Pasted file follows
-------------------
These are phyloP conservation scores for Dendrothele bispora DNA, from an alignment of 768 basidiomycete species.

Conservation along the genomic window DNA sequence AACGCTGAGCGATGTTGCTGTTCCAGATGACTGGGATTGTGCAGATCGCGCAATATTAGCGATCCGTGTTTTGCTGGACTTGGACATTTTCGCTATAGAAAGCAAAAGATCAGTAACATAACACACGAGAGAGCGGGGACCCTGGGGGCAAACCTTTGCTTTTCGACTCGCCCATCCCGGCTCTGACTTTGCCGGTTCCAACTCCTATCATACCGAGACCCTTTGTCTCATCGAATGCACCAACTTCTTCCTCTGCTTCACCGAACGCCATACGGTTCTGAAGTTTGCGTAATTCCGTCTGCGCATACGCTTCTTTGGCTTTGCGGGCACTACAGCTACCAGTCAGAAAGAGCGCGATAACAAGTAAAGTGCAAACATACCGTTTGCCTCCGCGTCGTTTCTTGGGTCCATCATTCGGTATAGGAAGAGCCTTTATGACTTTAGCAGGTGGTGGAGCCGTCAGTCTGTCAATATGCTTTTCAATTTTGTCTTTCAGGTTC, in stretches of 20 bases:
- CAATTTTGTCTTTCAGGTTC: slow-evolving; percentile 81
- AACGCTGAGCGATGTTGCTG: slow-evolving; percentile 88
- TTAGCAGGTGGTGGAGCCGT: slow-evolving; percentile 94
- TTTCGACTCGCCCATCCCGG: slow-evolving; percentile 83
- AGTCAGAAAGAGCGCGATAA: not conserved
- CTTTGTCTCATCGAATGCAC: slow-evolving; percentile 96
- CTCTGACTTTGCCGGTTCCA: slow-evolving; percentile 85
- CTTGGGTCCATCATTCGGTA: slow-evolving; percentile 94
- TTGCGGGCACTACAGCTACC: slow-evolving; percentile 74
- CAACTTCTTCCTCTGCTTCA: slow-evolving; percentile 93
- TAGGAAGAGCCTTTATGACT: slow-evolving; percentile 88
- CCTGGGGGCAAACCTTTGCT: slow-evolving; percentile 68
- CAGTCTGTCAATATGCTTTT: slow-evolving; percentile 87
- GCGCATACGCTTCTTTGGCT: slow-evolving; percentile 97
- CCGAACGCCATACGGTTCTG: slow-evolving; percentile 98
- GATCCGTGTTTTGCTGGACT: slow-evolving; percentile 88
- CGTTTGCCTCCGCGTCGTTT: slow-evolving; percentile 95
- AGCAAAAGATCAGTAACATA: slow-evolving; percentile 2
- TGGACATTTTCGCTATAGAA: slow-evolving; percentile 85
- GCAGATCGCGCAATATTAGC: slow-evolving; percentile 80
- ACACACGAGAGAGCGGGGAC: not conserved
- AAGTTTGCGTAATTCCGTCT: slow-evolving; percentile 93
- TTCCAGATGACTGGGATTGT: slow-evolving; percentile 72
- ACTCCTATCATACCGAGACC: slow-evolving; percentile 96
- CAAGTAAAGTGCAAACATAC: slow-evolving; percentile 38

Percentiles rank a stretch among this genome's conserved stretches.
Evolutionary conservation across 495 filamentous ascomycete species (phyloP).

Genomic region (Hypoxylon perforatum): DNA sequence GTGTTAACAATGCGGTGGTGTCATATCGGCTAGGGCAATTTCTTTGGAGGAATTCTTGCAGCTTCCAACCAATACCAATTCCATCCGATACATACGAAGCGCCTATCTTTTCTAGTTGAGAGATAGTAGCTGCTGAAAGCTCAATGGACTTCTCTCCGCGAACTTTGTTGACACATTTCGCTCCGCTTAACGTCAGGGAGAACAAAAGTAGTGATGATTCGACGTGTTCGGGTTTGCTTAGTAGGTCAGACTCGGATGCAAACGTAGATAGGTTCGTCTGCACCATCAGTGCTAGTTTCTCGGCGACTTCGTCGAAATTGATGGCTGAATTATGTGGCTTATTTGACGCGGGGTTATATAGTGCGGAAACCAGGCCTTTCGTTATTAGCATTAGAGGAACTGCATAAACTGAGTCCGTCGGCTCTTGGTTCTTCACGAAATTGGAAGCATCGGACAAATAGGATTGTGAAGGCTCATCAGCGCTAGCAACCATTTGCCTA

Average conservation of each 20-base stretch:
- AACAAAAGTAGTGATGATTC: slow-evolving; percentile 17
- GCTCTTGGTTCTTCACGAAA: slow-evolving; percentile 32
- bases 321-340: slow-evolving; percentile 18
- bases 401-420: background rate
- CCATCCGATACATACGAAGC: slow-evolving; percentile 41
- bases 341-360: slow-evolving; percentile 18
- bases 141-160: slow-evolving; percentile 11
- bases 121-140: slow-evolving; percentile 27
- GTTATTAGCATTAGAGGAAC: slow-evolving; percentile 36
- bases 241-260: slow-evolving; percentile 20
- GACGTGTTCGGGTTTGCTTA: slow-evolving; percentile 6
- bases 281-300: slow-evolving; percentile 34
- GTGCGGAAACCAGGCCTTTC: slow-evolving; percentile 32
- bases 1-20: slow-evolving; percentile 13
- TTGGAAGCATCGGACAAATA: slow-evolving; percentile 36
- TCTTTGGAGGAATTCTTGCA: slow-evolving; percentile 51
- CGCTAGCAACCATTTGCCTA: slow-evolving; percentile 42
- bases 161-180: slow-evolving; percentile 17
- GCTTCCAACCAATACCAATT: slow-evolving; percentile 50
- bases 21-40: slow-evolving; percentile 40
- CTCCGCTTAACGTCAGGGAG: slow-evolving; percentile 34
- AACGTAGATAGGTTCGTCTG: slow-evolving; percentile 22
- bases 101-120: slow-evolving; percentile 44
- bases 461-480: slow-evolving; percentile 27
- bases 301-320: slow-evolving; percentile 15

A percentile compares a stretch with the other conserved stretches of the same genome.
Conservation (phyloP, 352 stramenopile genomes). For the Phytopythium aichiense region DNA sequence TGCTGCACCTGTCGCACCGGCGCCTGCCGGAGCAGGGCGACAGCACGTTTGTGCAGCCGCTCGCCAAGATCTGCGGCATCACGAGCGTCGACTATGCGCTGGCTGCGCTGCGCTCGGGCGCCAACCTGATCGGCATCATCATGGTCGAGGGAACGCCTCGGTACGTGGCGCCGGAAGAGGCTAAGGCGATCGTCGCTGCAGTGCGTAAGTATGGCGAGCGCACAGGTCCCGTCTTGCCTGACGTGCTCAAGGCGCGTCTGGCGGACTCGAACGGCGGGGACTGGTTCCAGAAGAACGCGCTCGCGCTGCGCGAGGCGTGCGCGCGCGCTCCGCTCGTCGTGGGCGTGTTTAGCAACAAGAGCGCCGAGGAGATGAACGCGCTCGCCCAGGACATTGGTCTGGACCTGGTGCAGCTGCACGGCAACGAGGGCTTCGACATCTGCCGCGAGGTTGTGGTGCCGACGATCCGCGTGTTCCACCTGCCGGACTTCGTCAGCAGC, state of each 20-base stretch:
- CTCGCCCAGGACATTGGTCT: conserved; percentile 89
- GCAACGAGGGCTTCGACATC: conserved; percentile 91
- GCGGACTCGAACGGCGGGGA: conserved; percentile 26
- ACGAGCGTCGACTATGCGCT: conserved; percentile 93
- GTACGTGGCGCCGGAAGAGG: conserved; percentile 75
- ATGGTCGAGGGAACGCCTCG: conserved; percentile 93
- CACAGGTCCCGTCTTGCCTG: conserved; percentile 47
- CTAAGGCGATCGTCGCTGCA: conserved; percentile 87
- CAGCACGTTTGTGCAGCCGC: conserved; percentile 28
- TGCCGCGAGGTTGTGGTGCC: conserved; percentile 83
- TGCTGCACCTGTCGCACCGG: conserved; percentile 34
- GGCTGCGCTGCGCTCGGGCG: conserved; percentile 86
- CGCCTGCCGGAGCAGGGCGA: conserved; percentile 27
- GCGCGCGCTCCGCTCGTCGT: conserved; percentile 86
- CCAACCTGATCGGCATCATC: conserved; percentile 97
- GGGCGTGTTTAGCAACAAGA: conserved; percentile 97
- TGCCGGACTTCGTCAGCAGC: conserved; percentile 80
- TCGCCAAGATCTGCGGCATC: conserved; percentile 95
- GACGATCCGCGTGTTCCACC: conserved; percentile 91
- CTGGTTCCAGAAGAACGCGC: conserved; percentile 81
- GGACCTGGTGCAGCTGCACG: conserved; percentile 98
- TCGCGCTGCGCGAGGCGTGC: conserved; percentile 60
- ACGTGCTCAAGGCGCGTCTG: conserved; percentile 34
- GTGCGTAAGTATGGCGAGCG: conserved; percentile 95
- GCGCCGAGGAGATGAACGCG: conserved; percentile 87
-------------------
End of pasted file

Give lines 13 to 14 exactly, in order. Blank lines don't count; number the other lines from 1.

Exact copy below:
- TAGGAAGAGCCTTTATGACT: slow-evolving; percentile 88
- CCTGGGGGCAAACCTTTGCT: slow-evolving; percentile 68